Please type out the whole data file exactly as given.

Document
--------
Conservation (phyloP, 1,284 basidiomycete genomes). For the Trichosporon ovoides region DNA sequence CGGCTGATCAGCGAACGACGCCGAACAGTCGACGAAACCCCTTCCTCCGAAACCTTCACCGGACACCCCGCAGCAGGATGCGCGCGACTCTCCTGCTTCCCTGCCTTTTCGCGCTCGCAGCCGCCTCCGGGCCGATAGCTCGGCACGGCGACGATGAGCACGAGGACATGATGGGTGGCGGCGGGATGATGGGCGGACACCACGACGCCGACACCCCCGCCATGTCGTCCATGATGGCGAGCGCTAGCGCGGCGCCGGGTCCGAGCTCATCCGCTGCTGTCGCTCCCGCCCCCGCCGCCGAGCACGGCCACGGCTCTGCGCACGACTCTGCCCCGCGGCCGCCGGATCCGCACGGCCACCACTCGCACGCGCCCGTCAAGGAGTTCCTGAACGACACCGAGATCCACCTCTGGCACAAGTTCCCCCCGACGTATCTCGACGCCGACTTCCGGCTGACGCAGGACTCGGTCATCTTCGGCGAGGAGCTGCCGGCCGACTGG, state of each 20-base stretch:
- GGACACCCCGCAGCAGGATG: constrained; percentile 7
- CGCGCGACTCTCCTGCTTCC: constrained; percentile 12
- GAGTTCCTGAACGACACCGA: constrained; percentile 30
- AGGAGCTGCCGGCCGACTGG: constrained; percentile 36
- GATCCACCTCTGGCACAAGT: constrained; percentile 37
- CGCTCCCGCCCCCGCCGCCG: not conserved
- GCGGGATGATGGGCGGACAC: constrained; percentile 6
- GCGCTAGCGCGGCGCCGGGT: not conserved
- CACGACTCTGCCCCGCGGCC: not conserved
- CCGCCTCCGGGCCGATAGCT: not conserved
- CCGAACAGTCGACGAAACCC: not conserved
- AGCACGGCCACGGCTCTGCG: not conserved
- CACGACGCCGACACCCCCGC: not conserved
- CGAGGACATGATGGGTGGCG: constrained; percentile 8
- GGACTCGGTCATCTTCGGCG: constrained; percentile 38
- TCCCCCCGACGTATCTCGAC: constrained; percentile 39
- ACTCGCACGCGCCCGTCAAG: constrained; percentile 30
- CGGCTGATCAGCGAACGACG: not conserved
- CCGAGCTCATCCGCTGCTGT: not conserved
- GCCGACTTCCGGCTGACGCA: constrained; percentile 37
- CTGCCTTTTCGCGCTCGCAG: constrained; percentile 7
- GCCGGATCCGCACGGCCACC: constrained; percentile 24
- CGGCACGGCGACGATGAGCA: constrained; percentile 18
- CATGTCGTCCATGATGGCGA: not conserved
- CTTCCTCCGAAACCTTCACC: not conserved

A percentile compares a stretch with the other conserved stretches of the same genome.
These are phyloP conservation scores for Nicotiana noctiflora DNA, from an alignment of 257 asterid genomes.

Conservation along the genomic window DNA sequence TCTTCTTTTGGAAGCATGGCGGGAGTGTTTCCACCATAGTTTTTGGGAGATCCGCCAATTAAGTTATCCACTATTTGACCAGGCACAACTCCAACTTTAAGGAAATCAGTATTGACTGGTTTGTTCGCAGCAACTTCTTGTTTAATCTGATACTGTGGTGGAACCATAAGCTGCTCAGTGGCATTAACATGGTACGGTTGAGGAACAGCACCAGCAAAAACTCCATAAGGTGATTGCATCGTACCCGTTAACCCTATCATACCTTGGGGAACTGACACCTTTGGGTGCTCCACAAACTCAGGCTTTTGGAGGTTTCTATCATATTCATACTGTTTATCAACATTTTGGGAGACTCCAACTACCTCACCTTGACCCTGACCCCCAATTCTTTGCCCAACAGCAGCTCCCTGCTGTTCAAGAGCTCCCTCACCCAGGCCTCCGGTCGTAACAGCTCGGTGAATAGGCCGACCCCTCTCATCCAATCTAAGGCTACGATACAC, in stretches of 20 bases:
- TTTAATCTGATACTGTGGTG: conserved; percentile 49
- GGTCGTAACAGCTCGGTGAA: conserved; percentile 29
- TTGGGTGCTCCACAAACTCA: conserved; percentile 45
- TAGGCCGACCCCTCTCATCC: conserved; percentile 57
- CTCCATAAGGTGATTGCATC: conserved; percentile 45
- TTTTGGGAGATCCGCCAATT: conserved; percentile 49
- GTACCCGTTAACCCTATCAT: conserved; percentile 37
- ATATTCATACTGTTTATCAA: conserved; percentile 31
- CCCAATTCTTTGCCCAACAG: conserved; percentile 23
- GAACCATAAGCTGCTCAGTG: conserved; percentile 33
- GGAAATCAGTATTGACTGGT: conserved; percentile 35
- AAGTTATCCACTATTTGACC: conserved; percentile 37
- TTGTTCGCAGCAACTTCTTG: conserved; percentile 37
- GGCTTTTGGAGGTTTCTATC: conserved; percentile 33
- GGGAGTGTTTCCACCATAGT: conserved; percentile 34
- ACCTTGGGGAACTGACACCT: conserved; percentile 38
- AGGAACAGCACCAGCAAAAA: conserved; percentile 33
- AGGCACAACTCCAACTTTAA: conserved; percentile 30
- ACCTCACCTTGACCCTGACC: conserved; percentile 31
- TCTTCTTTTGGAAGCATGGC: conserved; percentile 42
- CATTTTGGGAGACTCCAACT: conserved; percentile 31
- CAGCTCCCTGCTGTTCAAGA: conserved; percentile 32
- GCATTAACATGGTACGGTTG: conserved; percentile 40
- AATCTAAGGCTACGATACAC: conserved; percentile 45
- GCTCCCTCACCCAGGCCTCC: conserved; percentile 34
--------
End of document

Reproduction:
Conservation (phyloP, 1,284 basidiomycete genomes). For the Trichosporon ovoides region DNA sequence CGGCTGATCAGCGAACGACGCCGAACAGTCGACGAAACCCCTTCCTCCGAAACCTTCACCGGACACCCCGCAGCAGGATGCGCGCGACTCTCCTGCTTCCCTGCCTTTTCGCGCTCGCAGCCGCCTCCGGGCCGATAGCTCGGCACGGCGACGATGAGCACGAGGACATGATGGGTGGCGGCGGGATGATGGGCGGACACCACGACGCCGACACCCCCGCCATGTCGTCCATGATGGCGAGCGCTAGCGCGGCGCCGGGTCCGAGCTCATCCGCTGCTGTCGCTCCCGCCCCCGCCGCCGAGCACGGCCACGGCTCTGCGCACGACTCTGCCCCGCGGCCGCCGGATCCGCACGGCCACCACTCGCACGCGCCCGTCAAGGAGTTCCTGAACGACACCGAGATCCACCTCTGGCACAAGTTCCCCCCGACGTATCTCGACGCCGACTTCCGGCTGACGCAGGACTCGGTCATCTTCGGCGAGGAGCTGCCGGCCGACTGG, state of each 20-base stretch:
- GGACACCCCGCAGCAGGATG: constrained; percentile 7
- CGCGCGACTCTCCTGCTTCC: constrained; percentile 12
- GAGTTCCTGAACGACACCGA: constrained; percentile 30
- AGGAGCTGCCGGCCGACTGG: constrained; percentile 36
- GATCCACCTCTGGCACAAGT: constrained; percentile 37
- CGCTCCCGCCCCCGCCGCCG: not conserved
- GCGGGATGATGGGCGGACAC: constrained; percentile 6
- GCGCTAGCGCGGCGCCGGGT: not conserved
- CACGACTCTGCCCCGCGGCC: not conserved
- CCGCCTCCGGGCCGATAGCT: not conserved
- CCGAACAGTCGACGAAACCC: not conserved
- AGCACGGCCACGGCTCTGCG: not conserved
- CACGACGCCGACACCCCCGC: not conserved
- CGAGGACATGATGGGTGGCG: constrained; percentile 8
- GGACTCGGTCATCTTCGGCG: constrained; percentile 38
- TCCCCCCGACGTATCTCGAC: constrained; percentile 39
- ACTCGCACGCGCCCGTCAAG: constrained; percentile 30
- CGGCTGATCAGCGAACGACG: not conserved
- CCGAGCTCATCCGCTGCTGT: not conserved
- GCCGACTTCCGGCTGACGCA: constrained; percentile 37
- CTGCCTTTTCGCGCTCGCAG: constrained; percentile 7
- GCCGGATCCGCACGGCCACC: constrained; percentile 24
- CGGCACGGCGACGATGAGCA: constrained; percentile 18
- CATGTCGTCCATGATGGCGA: not conserved
- CTTCCTCCGAAACCTTCACC: not conserved

A percentile compares a stretch with the other conserved stretches of the same genome.
These are phyloP conservation scores for Nicotiana noctiflora DNA, from an alignment of 257 asterid genomes.

Conservation along the genomic window DNA sequence TCTTCTTTTGGAAGCATGGCGGGAGTGTTTCCACCATAGTTTTTGGGAGATCCGCCAATTAAGTTATCCACTATTTGACCAGGCACAACTCCAACTTTAAGGAAATCAGTATTGACTGGTTTGTTCGCAGCAACTTCTTGTTTAATCTGATACTGTGGTGGAACCATAAGCTGCTCAGTGGCATTAACATGGTACGGTTGAGGAACAGCACCAGCAAAAACTCCATAAGGTGATTGCATCGTACCCGTTAACCCTATCATACCTTGGGGAACTGACACCTTTGGGTGCTCCACAAACTCAGGCTTTTGGAGGTTTCTATCATATTCATACTGTTTATCAACATTTTGGGAGACTCCAACTACCTCACCTTGACCCTGACCCCCAATTCTTTGCCCAACAGCAGCTCCCTGCTGTTCAAGAGCTCCCTCACCCAGGCCTCCGGTCGTAACAGCTCGGTGAATAGGCCGACCCCTCTCATCCAATCTAAGGCTACGATACAC, in stretches of 20 bases:
- TTTAATCTGATACTGTGGTG: conserved; percentile 49
- GGTCGTAACAGCTCGGTGAA: conserved; percentile 29
- TTGGGTGCTCCACAAACTCA: conserved; percentile 45
- TAGGCCGACCCCTCTCATCC: conserved; percentile 57
- CTCCATAAGGTGATTGCATC: conserved; percentile 45
- TTTTGGGAGATCCGCCAATT: conserved; percentile 49
- GTACCCGTTAACCCTATCAT: conserved; percentile 37
- ATATTCATACTGTTTATCAA: conserved; percentile 31
- CCCAATTCTTTGCCCAACAG: conserved; percentile 23
- GAACCATAAGCTGCTCAGTG: conserved; percentile 33
- GGAAATCAGTATTGACTGGT: conserved; percentile 35
- AAGTTATCCACTATTTGACC: conserved; percentile 37
- TTGTTCGCAGCAACTTCTTG: conserved; percentile 37
- GGCTTTTGGAGGTTTCTATC: conserved; percentile 33
- GGGAGTGTTTCCACCATAGT: conserved; percentile 34
- ACCTTGGGGAACTGACACCT: conserved; percentile 38
- AGGAACAGCACCAGCAAAAA: conserved; percentile 33
- AGGCACAACTCCAACTTTAA: conserved; percentile 30
- ACCTCACCTTGACCCTGACC: conserved; percentile 31
- TCTTCTTTTGGAAGCATGGC: conserved; percentile 42
- CATTTTGGGAGACTCCAACT: conserved; percentile 31
- CAGCTCCCTGCTGTTCAAGA: conserved; percentile 32
- GCATTAACATGGTACGGTTG: conserved; percentile 40
- AATCTAAGGCTACGATACAC: conserved; percentile 45
- GCTCCCTCACCCAGGCCTCC: conserved; percentile 34